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Q. Any suggestions for controlling cutworms?

  1. Try leaving extra weeds out in the rows.
  2. As they are night feeders if your area is not too large go out with a flashlight and check the plants. You often find them coming out of the soil. When we have infestations we go out early (5am) and dig up the cut off plant, and search in the soil around that plant; time-consuming but does get a considerable number. Often they are not far from the plant and close to the surface.
  3. Our long-term management is to rotate with a green manure crop. We find fields that have grown clover, seeded the previous May or June and cultivated into the soil a minimum of three weeks before planting has no cutworm damage.
  4. Keep the periphery grass well mowed as that is where they like to overwinter.
  5. Keep some chickens or muscovy ducks and let them do the eating.


Q. How do I get rid of quack grass?

  1. Quack grass will take nutrients out of its root system till it gets to its third leaf stage, then it stores nutrients back in its root system. By cultivating the field before it reaches this stage, you will starve the roots. This will also bring the roots to the surface where they will dry out .Do not disk or rotovate the field. This chops the roots in little pieces, each of which could become a new plant
  2. To get quack grass under control, we cultivate, then plant two heavy crops of buckwheat in succession - the buckwheat has an aliopathic effect on the grass. After cutting the second crop in the late summer we plant a crop of winter pea/fall rye. When this is cultivated the following spring, the field is 99% clear of the grass. Remove roots from the growing area. Composting them is an ongoing debate but I prefer not to.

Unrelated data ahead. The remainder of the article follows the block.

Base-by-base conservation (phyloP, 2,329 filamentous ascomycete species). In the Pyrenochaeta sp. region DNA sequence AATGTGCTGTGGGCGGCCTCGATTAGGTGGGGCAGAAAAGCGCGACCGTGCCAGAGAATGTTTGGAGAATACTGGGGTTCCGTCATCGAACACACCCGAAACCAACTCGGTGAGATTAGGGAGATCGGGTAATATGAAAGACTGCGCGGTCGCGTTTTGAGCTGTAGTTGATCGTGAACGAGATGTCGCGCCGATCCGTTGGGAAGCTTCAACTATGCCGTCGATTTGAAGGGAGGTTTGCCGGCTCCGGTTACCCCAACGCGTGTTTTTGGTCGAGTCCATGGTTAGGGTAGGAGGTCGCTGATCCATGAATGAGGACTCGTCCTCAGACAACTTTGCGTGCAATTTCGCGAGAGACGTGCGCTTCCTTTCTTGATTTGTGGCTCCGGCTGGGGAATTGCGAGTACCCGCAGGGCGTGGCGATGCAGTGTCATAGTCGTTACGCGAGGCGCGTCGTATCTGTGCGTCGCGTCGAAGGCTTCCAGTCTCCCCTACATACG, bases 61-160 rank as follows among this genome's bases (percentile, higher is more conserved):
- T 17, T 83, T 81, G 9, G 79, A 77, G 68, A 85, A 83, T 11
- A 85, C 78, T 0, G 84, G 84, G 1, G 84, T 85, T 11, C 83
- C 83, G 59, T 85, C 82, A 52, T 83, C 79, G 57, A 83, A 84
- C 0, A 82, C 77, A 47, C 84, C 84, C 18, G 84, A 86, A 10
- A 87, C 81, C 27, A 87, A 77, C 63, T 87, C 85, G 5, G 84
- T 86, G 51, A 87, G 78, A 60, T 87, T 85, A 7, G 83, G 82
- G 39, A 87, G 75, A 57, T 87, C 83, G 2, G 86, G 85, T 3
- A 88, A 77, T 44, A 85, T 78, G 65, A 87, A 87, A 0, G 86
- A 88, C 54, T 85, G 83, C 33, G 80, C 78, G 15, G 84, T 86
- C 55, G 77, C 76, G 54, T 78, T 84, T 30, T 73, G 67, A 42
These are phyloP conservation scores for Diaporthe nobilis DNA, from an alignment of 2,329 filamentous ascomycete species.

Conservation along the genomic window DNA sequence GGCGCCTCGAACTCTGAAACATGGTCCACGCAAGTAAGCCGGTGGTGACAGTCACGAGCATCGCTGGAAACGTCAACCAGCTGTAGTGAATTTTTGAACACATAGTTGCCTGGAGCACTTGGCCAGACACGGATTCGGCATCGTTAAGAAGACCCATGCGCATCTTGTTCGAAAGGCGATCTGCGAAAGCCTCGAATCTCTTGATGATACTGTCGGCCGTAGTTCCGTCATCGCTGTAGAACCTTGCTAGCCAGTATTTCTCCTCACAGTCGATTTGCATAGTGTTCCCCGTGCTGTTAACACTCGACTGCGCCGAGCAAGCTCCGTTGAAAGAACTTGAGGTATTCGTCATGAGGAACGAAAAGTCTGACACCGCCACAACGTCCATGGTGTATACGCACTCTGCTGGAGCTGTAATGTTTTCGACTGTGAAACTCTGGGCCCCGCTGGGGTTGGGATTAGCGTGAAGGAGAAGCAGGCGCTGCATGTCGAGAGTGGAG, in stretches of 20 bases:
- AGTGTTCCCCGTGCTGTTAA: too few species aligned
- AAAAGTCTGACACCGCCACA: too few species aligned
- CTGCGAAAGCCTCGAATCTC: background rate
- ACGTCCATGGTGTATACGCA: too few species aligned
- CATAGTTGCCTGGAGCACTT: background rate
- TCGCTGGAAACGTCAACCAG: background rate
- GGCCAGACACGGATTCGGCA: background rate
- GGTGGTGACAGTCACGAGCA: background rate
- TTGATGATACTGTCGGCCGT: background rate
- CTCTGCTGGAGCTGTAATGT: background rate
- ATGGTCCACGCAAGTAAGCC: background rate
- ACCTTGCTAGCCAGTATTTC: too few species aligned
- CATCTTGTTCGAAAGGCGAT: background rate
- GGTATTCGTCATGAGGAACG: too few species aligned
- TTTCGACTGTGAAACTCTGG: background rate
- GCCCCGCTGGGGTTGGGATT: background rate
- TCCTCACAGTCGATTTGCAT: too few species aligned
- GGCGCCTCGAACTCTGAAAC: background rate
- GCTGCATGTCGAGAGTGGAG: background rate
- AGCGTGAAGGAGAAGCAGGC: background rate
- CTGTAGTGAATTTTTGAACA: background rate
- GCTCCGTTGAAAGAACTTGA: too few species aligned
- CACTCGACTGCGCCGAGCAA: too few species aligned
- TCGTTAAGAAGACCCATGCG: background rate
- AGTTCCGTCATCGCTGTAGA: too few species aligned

3. If you want to plant this season, black plastic mulch will effectively smother the quack grass. Some people are experimenting with paper mulch, and it is hoped that this option will be commercially available soon.
  4. If you can wait until next year to plant, I suggest mouldboard ploughing - you need a good plough and competent operator to plough old quack grass sod and get it completely turned over. It should be disced lightly, not deeply. Allow the sod to decompose for one to two months. Just as the quack grass is thinking about re-emerging you can cultivate it deeply to bring the dormant roots up to the surface where they can desiccate. Do this as often as you like (at least every three weeks) throughout the summer and the quack grass should be completely eliminated by the end of the season.
  5. Place bails of straw tight together on thr area and leave it for a year. When you remove the bails you will find that the quack has moved its roots up into the bails and they are burned or otherwise disposed of. Maybe wood chips or other material would work as well.


Q. What is an effective way to kill thistles?